Downtown Cary

Intense Summer Heat in Cary: What to Know

Cary, NC – Temperatures are near record highs this Summer, and currently, central North Carolina is under a heat advisory after already going through an excessive heat warning over the weekend. Here’s what you need to know about local temperatures and how to stay safe.

Map from the National Oceanic and Atmospheric Administration

Excessive Heat

The National Weather Service is calling for a weather advisory this Monday, July 22, 2019, with advisories likely through the rest of the week.

That comes as Cary hits highs of 96 degrees Fahrenheit, with “heat index values between 100 and 103 degrees,” according to the National Weather Service. Over the weekend, temperatures in Wake County hit 99 degrees Fahrenheit, the hottest recorded this year.

Despite hot, moist weather in Cary leading to more thunderstorms, we have not seen the kind of relief a thunderstorm usually brings as the tall cumulonimbus draws on cooler air higher up in the atmosphere. This is a because we’ve seen relatively little rain from these storms lately, though the storms that have hit have brought strong, cold winds.

Right now, forecasts are showing rain for most of Tuesday, July 23, 2019, along with temperature predictions that bring the heat down to the 80-degree mark for much of the week. But after that, current forecasts predict we’ll be back in the low to mid 90s for the foreseeable future, and August is typically even hotter than July in North Carolina.

The Raleigh-Durham International Airport temperature records show records in the low 100s for the rest of this week throughout history, so we are likely not going to reach those levels in the coming weeks. However, this is the second excessive heat warning for the region since 2017.

Staying Safe from the Heat

Not only is intense heat uncomfortable, it’s also dangerous. Heat-related deaths outpace all other weather-related deaths by a wide margin, with 108 heat-related deaths across the United States last year.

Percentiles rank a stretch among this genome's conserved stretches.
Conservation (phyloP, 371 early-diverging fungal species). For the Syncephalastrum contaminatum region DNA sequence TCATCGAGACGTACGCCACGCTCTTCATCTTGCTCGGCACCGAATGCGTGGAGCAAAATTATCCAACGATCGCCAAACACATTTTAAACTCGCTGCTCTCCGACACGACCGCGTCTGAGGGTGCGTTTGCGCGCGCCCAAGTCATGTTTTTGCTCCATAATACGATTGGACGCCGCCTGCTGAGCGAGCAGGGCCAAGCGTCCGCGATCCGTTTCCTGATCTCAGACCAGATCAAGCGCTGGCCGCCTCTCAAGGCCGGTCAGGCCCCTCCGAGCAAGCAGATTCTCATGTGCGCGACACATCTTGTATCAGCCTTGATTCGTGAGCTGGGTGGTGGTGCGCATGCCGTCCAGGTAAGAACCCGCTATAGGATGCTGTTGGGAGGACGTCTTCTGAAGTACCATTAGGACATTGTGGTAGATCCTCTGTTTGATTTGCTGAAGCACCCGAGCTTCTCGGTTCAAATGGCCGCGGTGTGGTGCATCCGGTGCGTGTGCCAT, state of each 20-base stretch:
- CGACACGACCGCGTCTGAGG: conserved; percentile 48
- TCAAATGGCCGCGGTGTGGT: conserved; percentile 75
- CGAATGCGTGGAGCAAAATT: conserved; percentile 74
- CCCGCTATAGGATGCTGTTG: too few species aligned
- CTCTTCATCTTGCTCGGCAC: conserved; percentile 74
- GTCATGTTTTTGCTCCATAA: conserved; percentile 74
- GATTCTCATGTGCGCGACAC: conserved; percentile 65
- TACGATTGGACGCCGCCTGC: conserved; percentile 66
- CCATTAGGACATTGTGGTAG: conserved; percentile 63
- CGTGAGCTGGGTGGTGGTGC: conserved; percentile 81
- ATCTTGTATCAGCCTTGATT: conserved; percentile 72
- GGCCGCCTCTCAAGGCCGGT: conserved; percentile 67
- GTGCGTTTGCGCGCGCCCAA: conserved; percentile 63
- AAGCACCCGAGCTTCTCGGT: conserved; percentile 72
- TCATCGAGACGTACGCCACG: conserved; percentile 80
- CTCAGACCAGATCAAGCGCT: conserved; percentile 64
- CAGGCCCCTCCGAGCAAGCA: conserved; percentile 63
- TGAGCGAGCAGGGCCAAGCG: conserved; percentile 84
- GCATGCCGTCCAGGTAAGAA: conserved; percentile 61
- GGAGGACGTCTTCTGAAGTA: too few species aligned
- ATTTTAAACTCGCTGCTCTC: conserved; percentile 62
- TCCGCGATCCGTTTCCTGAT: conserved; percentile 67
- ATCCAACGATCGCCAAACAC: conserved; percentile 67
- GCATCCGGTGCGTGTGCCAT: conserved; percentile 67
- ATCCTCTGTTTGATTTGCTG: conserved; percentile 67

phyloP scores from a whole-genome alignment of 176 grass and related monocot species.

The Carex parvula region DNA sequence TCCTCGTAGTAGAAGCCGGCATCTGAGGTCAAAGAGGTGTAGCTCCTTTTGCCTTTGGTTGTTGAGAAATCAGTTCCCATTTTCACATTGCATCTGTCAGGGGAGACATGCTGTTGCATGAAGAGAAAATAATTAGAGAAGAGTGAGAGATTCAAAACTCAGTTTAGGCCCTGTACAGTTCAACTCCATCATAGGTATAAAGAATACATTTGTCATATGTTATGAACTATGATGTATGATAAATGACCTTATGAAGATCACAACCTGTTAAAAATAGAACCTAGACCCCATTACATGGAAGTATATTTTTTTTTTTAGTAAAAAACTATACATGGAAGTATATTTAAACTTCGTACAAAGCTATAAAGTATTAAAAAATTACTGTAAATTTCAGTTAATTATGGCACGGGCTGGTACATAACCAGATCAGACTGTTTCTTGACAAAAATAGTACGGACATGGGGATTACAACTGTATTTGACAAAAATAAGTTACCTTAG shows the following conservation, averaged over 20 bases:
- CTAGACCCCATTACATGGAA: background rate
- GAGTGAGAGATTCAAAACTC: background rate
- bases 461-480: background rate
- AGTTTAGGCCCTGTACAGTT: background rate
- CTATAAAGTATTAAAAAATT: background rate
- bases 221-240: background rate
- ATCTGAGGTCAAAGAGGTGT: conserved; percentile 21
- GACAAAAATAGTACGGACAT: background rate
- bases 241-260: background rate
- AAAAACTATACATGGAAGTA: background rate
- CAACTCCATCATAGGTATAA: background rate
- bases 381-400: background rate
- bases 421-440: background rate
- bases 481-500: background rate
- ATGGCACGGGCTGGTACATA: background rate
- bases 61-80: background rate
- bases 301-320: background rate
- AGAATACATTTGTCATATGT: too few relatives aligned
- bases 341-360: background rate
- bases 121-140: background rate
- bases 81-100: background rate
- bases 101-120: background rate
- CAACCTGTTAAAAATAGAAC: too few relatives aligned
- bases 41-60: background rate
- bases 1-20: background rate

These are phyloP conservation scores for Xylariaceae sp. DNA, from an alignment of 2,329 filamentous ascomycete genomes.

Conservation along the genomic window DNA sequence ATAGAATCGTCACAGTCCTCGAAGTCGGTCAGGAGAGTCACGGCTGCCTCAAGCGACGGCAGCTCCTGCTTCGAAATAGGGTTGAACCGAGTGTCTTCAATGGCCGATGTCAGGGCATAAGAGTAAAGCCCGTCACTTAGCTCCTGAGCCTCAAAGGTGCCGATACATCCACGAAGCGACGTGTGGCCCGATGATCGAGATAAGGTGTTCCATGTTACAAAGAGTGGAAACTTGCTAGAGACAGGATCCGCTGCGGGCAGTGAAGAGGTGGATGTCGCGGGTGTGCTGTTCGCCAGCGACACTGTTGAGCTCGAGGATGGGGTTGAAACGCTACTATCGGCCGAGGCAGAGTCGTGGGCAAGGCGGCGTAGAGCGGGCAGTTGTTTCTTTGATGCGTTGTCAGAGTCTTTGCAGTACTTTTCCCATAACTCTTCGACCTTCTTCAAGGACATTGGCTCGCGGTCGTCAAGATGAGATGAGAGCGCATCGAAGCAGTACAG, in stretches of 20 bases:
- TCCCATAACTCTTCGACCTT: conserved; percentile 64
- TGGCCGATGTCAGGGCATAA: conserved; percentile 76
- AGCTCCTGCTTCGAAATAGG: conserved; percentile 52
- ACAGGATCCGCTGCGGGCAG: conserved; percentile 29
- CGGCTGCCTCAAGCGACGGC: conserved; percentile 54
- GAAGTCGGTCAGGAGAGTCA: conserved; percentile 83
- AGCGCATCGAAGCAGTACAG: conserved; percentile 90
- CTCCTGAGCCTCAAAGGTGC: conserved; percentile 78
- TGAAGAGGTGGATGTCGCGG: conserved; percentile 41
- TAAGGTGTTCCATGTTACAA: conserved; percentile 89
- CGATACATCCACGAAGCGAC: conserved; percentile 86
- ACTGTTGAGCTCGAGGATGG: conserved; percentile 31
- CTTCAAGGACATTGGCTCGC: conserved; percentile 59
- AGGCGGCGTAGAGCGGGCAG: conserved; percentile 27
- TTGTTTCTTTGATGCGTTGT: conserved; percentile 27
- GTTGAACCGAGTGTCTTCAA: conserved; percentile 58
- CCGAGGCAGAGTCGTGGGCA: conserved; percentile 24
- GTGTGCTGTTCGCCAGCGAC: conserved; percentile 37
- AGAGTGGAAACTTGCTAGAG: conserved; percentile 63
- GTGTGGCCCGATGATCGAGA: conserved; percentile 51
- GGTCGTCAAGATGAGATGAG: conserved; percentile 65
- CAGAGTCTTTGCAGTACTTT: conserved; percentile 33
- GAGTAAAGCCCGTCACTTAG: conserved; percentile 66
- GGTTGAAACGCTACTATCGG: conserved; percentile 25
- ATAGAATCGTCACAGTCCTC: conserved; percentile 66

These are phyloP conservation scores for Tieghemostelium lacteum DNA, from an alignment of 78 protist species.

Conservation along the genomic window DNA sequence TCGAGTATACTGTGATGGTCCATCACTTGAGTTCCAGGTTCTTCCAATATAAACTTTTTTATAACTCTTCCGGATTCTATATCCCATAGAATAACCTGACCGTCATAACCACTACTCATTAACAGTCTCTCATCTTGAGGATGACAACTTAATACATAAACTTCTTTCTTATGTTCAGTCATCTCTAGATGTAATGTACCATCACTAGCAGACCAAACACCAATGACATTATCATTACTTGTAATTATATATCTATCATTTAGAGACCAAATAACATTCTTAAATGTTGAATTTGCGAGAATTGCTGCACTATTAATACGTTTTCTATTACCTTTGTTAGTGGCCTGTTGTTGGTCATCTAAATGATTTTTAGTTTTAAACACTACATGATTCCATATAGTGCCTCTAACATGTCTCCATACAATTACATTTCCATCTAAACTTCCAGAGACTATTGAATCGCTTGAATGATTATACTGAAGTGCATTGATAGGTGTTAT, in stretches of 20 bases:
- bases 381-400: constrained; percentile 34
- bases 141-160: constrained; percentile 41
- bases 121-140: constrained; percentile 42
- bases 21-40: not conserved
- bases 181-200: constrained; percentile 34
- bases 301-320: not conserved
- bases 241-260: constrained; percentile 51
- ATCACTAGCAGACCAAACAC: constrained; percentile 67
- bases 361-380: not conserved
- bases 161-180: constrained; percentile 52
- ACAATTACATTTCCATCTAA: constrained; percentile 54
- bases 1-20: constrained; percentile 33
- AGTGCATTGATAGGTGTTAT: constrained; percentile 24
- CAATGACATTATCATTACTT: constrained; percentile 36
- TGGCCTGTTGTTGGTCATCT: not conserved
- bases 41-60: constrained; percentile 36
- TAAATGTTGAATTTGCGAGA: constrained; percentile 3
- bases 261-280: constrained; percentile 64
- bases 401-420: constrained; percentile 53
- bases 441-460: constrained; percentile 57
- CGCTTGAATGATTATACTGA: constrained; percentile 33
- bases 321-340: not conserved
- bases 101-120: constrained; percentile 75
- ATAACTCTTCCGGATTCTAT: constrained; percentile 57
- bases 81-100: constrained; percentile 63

The best way to avoid head-related illness is by staying cool, whether that’s with air conditioning, a fan, lighter clothing, etc. However, air conditioning units use a lot of electricity, so try to find a balance between comfort and intensity. 78 degrees Fahrenheit is a good target temperature that will keep you from illness while also saving energy. Also, when not using your home, especially for a long stretch of time, consider getting the temperature all the way to 85 degrees Fahrenheit. You can also calculate how much electricity your air conditioner is using, and how much it is costing you, with an online tool.

Another way to avoid heat-related illness is to remain hydrated. If you know you are going to have to exert yourself or be outside in the sun for a long time, drink a lot of water beforehand. Just drinking water while you are out and sweating is not enough to rehydrate. Also, you need electrolytes so eat food along with your water consumption, or even drinks loaded with electrolytes.

Warning signs include nausea, dizziness, cramps or weakness so if you experience these while in the heat, get shade and get out of the heat.

Story by staff reports. Photos by the National Weather Service and Hal Goodtree.

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